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Let’s twist again

Run Hide Repeat logo

Run, Hide, Repeat review

Production company – CBC

Rating –

As you may no doubt have noticed, I’ve been on something of a true crime binge recently. This one cropped up and the trailer sounded interesting, so off I went and subscribed. What I got wasn’t anything like what I was expecting though. Despite how I have tagged this post to improve those dastardly SEO algorithms, I wouldn’t call this a strict “true crime” podcast. By the time I was about halfway through the series, I knew that this review was jumping the queue of half written ideas in Google docs, and being the next post on this blog.

So what’s it about?

Run, Hide, Repeat is a true story told by CBC journalist Pauline Dakin. Told over five episodes, this is a small yet perfectly formed series you could binge in a day easily.

The situations she experienced during her childhood were almost beyond belief. I would go so far as to say “singular”, but by the time the series ends, it seems to be a more common occurrence than anyone could guess.

After her parents divorced, Pauline’s mother met a preacher called Stan Sears. A man who seemed to offer comfort and counsel to the family. Before long though, things change and Pauline’s brother and mother, together with Stan are moving across the country, never staying in one place very long.

While young kids are quite happy to go along with whatever their parents say without question, after a while questions are asked, particularly when things stop adding up, and the answers are shocking. The reasons given are enough to shake the family to its foundations, and nothing it turns out is as it seems. That is twist number one. At this point in the story it is a very gripping tale of cat and mouse, and stress levels on the family are obviously very high indeed.

You may notice I said “twist number one”. Believe me there are more twists to come. Yes, I am being deliberately vague here. I don’t want to give anything away at all, not that you’d believe me if I told you.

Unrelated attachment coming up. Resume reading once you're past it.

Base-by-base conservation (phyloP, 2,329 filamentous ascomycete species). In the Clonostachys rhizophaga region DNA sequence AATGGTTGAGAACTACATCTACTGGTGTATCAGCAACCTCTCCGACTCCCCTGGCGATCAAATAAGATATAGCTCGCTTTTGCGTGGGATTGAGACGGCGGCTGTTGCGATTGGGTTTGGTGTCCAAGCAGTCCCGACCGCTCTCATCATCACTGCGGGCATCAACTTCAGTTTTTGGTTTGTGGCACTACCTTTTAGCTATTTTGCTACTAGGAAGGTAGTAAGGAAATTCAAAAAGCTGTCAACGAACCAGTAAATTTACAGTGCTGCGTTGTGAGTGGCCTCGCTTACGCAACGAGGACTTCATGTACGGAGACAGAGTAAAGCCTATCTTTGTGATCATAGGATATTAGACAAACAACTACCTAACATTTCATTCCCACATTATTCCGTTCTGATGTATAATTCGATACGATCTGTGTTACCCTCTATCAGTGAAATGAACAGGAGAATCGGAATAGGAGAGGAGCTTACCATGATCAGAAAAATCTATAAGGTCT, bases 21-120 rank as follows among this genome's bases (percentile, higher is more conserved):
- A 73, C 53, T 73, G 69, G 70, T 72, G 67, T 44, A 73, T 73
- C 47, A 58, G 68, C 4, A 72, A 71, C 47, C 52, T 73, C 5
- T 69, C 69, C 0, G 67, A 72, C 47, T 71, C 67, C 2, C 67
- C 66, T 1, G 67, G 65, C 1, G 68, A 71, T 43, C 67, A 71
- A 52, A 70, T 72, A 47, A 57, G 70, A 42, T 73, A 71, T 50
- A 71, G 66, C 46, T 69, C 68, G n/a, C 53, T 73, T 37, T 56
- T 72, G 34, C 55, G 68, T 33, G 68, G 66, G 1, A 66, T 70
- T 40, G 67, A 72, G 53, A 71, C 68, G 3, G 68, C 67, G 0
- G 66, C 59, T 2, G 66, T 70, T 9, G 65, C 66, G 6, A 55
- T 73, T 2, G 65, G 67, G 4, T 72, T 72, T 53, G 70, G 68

Is it any good?

Absolutely. If this was a work of fiction, it would be brilliant, and yet unbelievable. The fact that this actually happened is both gripping and tragic. Not tragic in the way you may be imagining as you read this, but I can’t think of a better way to describe it. Each twist brings its own tragedy, and yet Pauline and her brother made it through. 

Final thoughts

As I write these blog posts, I’m not sure how many people actually go and listen to podcasts based on my reviews, or whether they read these after listening so they can scoff and call me a moron. By rights, this review should be about 150 words longer than it is, but I don’t want to give any clues or spoilers at all.

If you haven’t listened to this one yet, then do so. Immediately. It’s an outstanding story and I guarantee you’ll love it.

You can get Run Hide, Repeat here:



  1. It becomes evident early on that the kernel of this story is a lie. However it goes on and on. We figure out that the main character is being duped long before she tells us. Completely unbelievable. Dragged out. Anticlimactic.

    1. I think that’s a bit harsh. Yes, it’s obvious they are being conned, but the double twist was compelling, especially when you realise that there are lots of similar cases out there. You can’t really say that it’s unbelievable, because it’s true. If it was a work of fiction, then as I said in the review, it would be unbelievable. I find your comment interesting though, I suspect you feel how I do when I listen to well liked podcasts (the white vault for example) and I shake my head wondering what everyone can see what I can’t. Thanks for the comment though!

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